Mountains and Climate Change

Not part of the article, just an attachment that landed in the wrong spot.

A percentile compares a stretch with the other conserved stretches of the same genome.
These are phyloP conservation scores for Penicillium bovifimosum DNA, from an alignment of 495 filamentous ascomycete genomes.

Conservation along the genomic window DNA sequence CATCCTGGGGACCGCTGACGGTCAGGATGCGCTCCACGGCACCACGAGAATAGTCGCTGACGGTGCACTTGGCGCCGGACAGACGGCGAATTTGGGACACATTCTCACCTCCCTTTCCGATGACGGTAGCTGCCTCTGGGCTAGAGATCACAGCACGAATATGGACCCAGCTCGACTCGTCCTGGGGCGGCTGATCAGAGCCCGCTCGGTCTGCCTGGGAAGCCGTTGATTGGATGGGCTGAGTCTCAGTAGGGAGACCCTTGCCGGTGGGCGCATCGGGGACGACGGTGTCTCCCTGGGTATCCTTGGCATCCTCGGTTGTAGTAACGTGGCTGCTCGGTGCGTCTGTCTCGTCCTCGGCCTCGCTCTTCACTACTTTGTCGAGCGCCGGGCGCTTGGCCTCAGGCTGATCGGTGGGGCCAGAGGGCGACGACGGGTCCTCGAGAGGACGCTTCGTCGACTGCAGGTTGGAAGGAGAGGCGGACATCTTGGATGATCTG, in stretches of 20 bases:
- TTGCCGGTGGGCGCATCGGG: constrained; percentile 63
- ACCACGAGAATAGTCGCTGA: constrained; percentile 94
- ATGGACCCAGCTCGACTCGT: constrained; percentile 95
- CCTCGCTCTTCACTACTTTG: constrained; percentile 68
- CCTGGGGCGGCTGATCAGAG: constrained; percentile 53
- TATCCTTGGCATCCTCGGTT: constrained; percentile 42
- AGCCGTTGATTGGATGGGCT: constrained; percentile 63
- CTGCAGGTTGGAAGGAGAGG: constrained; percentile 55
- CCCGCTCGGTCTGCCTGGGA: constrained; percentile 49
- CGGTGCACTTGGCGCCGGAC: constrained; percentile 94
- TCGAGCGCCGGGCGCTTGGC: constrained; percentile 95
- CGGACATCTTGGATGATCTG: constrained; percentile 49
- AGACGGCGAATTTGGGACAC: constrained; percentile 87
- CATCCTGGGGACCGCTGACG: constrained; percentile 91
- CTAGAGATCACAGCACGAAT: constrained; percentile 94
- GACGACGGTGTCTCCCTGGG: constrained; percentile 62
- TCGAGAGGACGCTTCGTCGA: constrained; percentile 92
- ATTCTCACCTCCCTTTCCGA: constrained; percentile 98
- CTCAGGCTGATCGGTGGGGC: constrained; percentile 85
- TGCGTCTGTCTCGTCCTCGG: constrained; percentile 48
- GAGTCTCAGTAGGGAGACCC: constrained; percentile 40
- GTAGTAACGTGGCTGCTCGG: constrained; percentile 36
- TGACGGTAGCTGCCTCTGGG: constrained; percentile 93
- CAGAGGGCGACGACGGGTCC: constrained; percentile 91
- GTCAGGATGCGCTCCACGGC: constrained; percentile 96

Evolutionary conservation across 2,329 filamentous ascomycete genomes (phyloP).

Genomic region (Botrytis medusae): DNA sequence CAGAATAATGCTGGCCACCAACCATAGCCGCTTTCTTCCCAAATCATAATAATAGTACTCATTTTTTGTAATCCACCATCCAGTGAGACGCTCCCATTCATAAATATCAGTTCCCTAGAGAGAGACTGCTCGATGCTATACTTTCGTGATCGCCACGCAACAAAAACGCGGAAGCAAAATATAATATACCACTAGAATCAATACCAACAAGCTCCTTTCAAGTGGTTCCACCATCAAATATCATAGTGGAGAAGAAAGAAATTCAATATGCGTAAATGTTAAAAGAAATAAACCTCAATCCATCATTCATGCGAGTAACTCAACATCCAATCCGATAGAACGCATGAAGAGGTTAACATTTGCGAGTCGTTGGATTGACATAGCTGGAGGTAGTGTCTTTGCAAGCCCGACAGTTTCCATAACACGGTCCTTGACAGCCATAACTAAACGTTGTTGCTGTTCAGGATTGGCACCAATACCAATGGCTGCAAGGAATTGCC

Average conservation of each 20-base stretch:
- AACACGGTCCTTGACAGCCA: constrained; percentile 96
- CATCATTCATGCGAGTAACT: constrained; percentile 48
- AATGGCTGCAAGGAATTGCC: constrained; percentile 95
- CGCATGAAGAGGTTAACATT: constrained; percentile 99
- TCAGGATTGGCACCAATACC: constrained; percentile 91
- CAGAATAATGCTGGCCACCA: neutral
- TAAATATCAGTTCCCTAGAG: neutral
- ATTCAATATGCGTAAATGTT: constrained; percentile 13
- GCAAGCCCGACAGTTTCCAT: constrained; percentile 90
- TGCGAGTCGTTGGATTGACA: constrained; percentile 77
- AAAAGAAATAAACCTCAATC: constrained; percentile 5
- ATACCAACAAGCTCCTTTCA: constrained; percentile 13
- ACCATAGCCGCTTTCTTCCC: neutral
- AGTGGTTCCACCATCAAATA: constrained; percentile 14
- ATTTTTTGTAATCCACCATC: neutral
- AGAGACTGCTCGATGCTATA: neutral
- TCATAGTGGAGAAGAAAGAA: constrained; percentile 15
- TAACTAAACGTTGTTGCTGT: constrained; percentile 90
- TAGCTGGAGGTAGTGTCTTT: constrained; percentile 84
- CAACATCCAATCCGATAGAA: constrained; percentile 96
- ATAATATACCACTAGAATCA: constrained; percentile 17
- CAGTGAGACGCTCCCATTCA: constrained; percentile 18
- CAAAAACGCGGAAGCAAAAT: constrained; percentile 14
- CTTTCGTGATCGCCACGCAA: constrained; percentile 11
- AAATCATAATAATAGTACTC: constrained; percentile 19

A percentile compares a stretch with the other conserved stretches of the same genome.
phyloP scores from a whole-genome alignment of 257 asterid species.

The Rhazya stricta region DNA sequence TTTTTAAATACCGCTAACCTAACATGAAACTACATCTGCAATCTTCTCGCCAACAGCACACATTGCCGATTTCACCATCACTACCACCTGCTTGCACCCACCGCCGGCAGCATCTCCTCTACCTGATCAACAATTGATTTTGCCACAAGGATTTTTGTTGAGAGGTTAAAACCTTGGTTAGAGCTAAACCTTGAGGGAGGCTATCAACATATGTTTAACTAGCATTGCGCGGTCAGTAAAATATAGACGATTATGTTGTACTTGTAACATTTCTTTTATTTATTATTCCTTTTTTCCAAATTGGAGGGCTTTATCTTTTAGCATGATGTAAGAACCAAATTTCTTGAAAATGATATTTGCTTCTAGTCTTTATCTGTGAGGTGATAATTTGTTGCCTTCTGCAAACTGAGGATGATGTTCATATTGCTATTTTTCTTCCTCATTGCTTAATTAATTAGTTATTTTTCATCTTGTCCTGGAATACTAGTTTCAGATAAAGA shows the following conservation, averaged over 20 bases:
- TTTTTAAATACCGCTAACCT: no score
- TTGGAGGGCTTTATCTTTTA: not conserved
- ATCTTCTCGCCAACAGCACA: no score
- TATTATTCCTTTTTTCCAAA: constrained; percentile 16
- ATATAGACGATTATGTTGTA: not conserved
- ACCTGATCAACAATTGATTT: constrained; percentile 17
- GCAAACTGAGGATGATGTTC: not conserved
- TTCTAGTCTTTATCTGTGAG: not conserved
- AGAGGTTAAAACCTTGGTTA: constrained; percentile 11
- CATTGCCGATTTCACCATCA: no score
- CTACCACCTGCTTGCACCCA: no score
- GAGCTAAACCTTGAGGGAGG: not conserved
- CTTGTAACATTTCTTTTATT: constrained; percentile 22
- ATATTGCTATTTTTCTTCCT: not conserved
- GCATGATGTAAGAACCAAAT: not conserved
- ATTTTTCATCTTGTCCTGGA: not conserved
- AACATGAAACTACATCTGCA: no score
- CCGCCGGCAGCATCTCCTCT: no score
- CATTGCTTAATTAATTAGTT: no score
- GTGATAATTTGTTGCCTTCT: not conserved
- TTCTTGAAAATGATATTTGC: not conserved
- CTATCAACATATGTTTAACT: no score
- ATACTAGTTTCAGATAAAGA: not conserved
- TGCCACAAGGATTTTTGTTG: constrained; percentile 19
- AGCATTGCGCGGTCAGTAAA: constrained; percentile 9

Climate change is a reality today, and some of the best evidence such as melting glaciers comes from mountain areas. Many scientists believe that the changes occurring in mountain ecosystems may provide an early glimpse of what could come to pass in lowland environments, and mountains thus act as early warning systems (Kohler T. and Maselli D. (eds) 2009). In tropical mountains for instance, the melting of glaciers as exemplified by the receding ice caps on Mount Kilimanjaro, Mount Kenya, Ruwenzori Mountains, etc. provide a good evidence of how temperatures have been rising steadily over the years and the consequences on the communities in the areas surrounding these mountains are catastrophic. As an example, Mount Kilimanjaro provides water to millions of population in Arusha and Kilimanjaro regions and it is predicted the climate and land use change are going to jeopardize the mountain’s capacity to keep providing this important service. In the neighbouring Kenya, the vast underground lakes and a large network of rivers originating from the Mount Kenya supply water to more than two million people in surrounding rural areas as well as to the approximately three million inhabitants of the nation’s capital, Nairobi. It also provides close to half the flow of water into the Tana River, which produces 50% of the hydropower generated in Kenya. All these water towers are being threatened by climate change which will put more strain both on urban water supply as well as agriculture and energy sectors. Given the crucial role played by mountains from their life-sustaining services such as water provision and recreational services; their fragility to climate change poses serious concerns because the degraded flow of these services is going to have a big impact on mountain communities’ livelihoods and national economies especially in developing countries. The recent earthquake in Nepal and the ensued landslides across the country which claimed countless lives and damaged millions worth of property attest to the mountains’ fragility to natural disasters and the predicted increased extreme weather-related events such as floods, landslides and storms are going to put mountains’ communities and their livelihoods under an ever increasing pressure. Fortunately, as also demonstrated by the joint disaster relief response brought by different stakeholders in the wake of Nepal’s event, cross-sectoral collaboration and adapted early warning systems can greatly enhance resilience of mountain communities in the face of increasing natural disasters including climate change induced weather extremes as well as other predicted impacts of climate change in mountains. This theme will take into consideration the involvement of local population and integration of local knowledge in national strategies to maintain critical services of mountain ecosystems which form the basis of the ecosystem-based adaptation, an approach much adapted for these mountains environments. Discussions will also explore options for disaster risk reduction in mountains areas in relation to climate induced hazards affecting these areas as well as look at needed international response particularly in the context of the implementation of UNFCCC COP21 outcomes which is promising to bring the world together against this most difficult challenge humanity has had to face ever. For more information, please read the theme's brochure here.

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